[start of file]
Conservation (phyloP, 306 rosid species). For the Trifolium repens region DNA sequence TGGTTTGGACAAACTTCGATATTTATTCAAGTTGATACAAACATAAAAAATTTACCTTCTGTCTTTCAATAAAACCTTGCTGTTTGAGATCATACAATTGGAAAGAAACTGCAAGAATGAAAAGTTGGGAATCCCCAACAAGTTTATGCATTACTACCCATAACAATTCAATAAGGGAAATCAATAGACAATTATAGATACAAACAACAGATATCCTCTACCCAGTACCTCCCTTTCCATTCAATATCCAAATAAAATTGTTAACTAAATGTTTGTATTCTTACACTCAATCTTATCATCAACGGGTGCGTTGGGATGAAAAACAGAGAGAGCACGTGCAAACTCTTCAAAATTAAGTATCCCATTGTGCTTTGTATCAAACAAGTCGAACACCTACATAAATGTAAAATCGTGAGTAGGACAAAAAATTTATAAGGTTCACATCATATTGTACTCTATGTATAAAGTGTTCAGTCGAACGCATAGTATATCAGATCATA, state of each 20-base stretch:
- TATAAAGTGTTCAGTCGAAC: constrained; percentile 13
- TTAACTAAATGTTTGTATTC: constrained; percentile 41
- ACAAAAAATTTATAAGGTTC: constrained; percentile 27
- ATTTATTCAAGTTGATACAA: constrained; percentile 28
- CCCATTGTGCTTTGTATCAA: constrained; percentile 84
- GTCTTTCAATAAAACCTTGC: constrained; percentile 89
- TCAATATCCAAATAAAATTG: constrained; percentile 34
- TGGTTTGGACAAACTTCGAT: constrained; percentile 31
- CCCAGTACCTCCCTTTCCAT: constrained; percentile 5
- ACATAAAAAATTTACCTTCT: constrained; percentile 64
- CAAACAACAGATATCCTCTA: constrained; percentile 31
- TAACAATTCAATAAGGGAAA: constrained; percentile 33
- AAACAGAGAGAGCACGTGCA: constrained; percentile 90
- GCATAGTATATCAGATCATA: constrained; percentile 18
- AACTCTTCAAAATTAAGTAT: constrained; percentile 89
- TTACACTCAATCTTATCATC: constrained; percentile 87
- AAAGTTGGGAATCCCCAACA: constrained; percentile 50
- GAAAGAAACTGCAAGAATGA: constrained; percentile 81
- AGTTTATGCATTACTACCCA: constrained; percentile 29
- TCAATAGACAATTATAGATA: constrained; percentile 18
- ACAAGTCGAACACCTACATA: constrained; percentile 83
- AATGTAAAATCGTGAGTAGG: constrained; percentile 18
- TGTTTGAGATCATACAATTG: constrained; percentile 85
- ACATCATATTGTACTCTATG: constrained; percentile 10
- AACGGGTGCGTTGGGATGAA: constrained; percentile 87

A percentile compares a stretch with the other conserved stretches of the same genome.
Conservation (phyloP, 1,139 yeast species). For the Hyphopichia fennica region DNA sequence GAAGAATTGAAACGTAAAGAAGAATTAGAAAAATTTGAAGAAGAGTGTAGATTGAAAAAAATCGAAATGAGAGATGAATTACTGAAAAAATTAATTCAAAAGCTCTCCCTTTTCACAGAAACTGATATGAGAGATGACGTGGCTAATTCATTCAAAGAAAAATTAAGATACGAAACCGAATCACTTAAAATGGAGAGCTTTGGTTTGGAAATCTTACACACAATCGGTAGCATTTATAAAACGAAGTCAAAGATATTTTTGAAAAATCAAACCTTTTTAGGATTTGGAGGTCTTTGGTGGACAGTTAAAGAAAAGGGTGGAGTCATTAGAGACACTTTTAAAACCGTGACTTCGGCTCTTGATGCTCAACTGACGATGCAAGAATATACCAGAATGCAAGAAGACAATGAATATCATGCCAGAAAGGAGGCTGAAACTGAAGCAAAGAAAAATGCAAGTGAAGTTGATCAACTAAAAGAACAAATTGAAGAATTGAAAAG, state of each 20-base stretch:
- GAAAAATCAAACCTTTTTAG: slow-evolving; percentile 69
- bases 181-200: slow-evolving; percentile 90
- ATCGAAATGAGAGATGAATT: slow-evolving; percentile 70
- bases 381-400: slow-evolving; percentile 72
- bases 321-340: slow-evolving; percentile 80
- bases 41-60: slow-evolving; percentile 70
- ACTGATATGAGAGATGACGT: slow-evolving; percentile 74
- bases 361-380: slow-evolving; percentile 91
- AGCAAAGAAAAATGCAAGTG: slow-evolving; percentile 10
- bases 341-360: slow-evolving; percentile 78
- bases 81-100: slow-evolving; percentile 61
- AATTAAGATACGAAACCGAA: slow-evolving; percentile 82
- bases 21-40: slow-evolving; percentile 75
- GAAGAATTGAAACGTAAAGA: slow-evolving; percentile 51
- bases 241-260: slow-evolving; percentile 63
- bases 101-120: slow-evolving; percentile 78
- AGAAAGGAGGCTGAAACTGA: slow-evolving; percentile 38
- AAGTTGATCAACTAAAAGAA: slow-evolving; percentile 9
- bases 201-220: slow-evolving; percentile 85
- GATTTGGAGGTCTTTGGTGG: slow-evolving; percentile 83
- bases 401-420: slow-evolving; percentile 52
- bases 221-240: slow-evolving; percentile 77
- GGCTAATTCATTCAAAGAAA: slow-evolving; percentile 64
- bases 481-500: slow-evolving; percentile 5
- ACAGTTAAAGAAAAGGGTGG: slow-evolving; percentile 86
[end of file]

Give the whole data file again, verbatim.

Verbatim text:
Conservation (phyloP, 306 rosid species). For the Trifolium repens region DNA sequence TGGTTTGGACAAACTTCGATATTTATTCAAGTTGATACAAACATAAAAAATTTACCTTCTGTCTTTCAATAAAACCTTGCTGTTTGAGATCATACAATTGGAAAGAAACTGCAAGAATGAAAAGTTGGGAATCCCCAACAAGTTTATGCATTACTACCCATAACAATTCAATAAGGGAAATCAATAGACAATTATAGATACAAACAACAGATATCCTCTACCCAGTACCTCCCTTTCCATTCAATATCCAAATAAAATTGTTAACTAAATGTTTGTATTCTTACACTCAATCTTATCATCAACGGGTGCGTTGGGATGAAAAACAGAGAGAGCACGTGCAAACTCTTCAAAATTAAGTATCCCATTGTGCTTTGTATCAAACAAGTCGAACACCTACATAAATGTAAAATCGTGAGTAGGACAAAAAATTTATAAGGTTCACATCATATTGTACTCTATGTATAAAGTGTTCAGTCGAACGCATAGTATATCAGATCATA, state of each 20-base stretch:
- TATAAAGTGTTCAGTCGAAC: constrained; percentile 13
- TTAACTAAATGTTTGTATTC: constrained; percentile 41
- ACAAAAAATTTATAAGGTTC: constrained; percentile 27
- ATTTATTCAAGTTGATACAA: constrained; percentile 28
- CCCATTGTGCTTTGTATCAA: constrained; percentile 84
- GTCTTTCAATAAAACCTTGC: constrained; percentile 89
- TCAATATCCAAATAAAATTG: constrained; percentile 34
- TGGTTTGGACAAACTTCGAT: constrained; percentile 31
- CCCAGTACCTCCCTTTCCAT: constrained; percentile 5
- ACATAAAAAATTTACCTTCT: constrained; percentile 64
- CAAACAACAGATATCCTCTA: constrained; percentile 31
- TAACAATTCAATAAGGGAAA: constrained; percentile 33
- AAACAGAGAGAGCACGTGCA: constrained; percentile 90
- GCATAGTATATCAGATCATA: constrained; percentile 18
- AACTCTTCAAAATTAAGTAT: constrained; percentile 89
- TTACACTCAATCTTATCATC: constrained; percentile 87
- AAAGTTGGGAATCCCCAACA: constrained; percentile 50
- GAAAGAAACTGCAAGAATGA: constrained; percentile 81
- AGTTTATGCATTACTACCCA: constrained; percentile 29
- TCAATAGACAATTATAGATA: constrained; percentile 18
- ACAAGTCGAACACCTACATA: constrained; percentile 83
- AATGTAAAATCGTGAGTAGG: constrained; percentile 18
- TGTTTGAGATCATACAATTG: constrained; percentile 85
- ACATCATATTGTACTCTATG: constrained; percentile 10
- AACGGGTGCGTTGGGATGAA: constrained; percentile 87

A percentile compares a stretch with the other conserved stretches of the same genome.
Conservation (phyloP, 1,139 yeast species). For the Hyphopichia fennica region DNA sequence GAAGAATTGAAACGTAAAGAAGAATTAGAAAAATTTGAAGAAGAGTGTAGATTGAAAAAAATCGAAATGAGAGATGAATTACTGAAAAAATTAATTCAAAAGCTCTCCCTTTTCACAGAAACTGATATGAGAGATGACGTGGCTAATTCATTCAAAGAAAAATTAAGATACGAAACCGAATCACTTAAAATGGAGAGCTTTGGTTTGGAAATCTTACACACAATCGGTAGCATTTATAAAACGAAGTCAAAGATATTTTTGAAAAATCAAACCTTTTTAGGATTTGGAGGTCTTTGGTGGACAGTTAAAGAAAAGGGTGGAGTCATTAGAGACACTTTTAAAACCGTGACTTCGGCTCTTGATGCTCAACTGACGATGCAAGAATATACCAGAATGCAAGAAGACAATGAATATCATGCCAGAAAGGAGGCTGAAACTGAAGCAAAGAAAAATGCAAGTGAAGTTGATCAACTAAAAGAACAAATTGAAGAATTGAAAAG, state of each 20-base stretch:
- GAAAAATCAAACCTTTTTAG: slow-evolving; percentile 69
- bases 181-200: slow-evolving; percentile 90
- ATCGAAATGAGAGATGAATT: slow-evolving; percentile 70
- bases 381-400: slow-evolving; percentile 72
- bases 321-340: slow-evolving; percentile 80
- bases 41-60: slow-evolving; percentile 70
- ACTGATATGAGAGATGACGT: slow-evolving; percentile 74
- bases 361-380: slow-evolving; percentile 91
- AGCAAAGAAAAATGCAAGTG: slow-evolving; percentile 10
- bases 341-360: slow-evolving; percentile 78
- bases 81-100: slow-evolving; percentile 61
- AATTAAGATACGAAACCGAA: slow-evolving; percentile 82
- bases 21-40: slow-evolving; percentile 75
- GAAGAATTGAAACGTAAAGA: slow-evolving; percentile 51
- bases 241-260: slow-evolving; percentile 63
- bases 101-120: slow-evolving; percentile 78
- AGAAAGGAGGCTGAAACTGA: slow-evolving; percentile 38
- AAGTTGATCAACTAAAAGAA: slow-evolving; percentile 9
- bases 201-220: slow-evolving; percentile 85
- GATTTGGAGGTCTTTGGTGG: slow-evolving; percentile 83
- bases 401-420: slow-evolving; percentile 52
- bases 221-240: slow-evolving; percentile 77
- GGCTAATTCATTCAAAGAAA: slow-evolving; percentile 64
- bases 481-500: slow-evolving; percentile 5
- ACAGTTAAAGAAAAGGGTGG: slow-evolving; percentile 86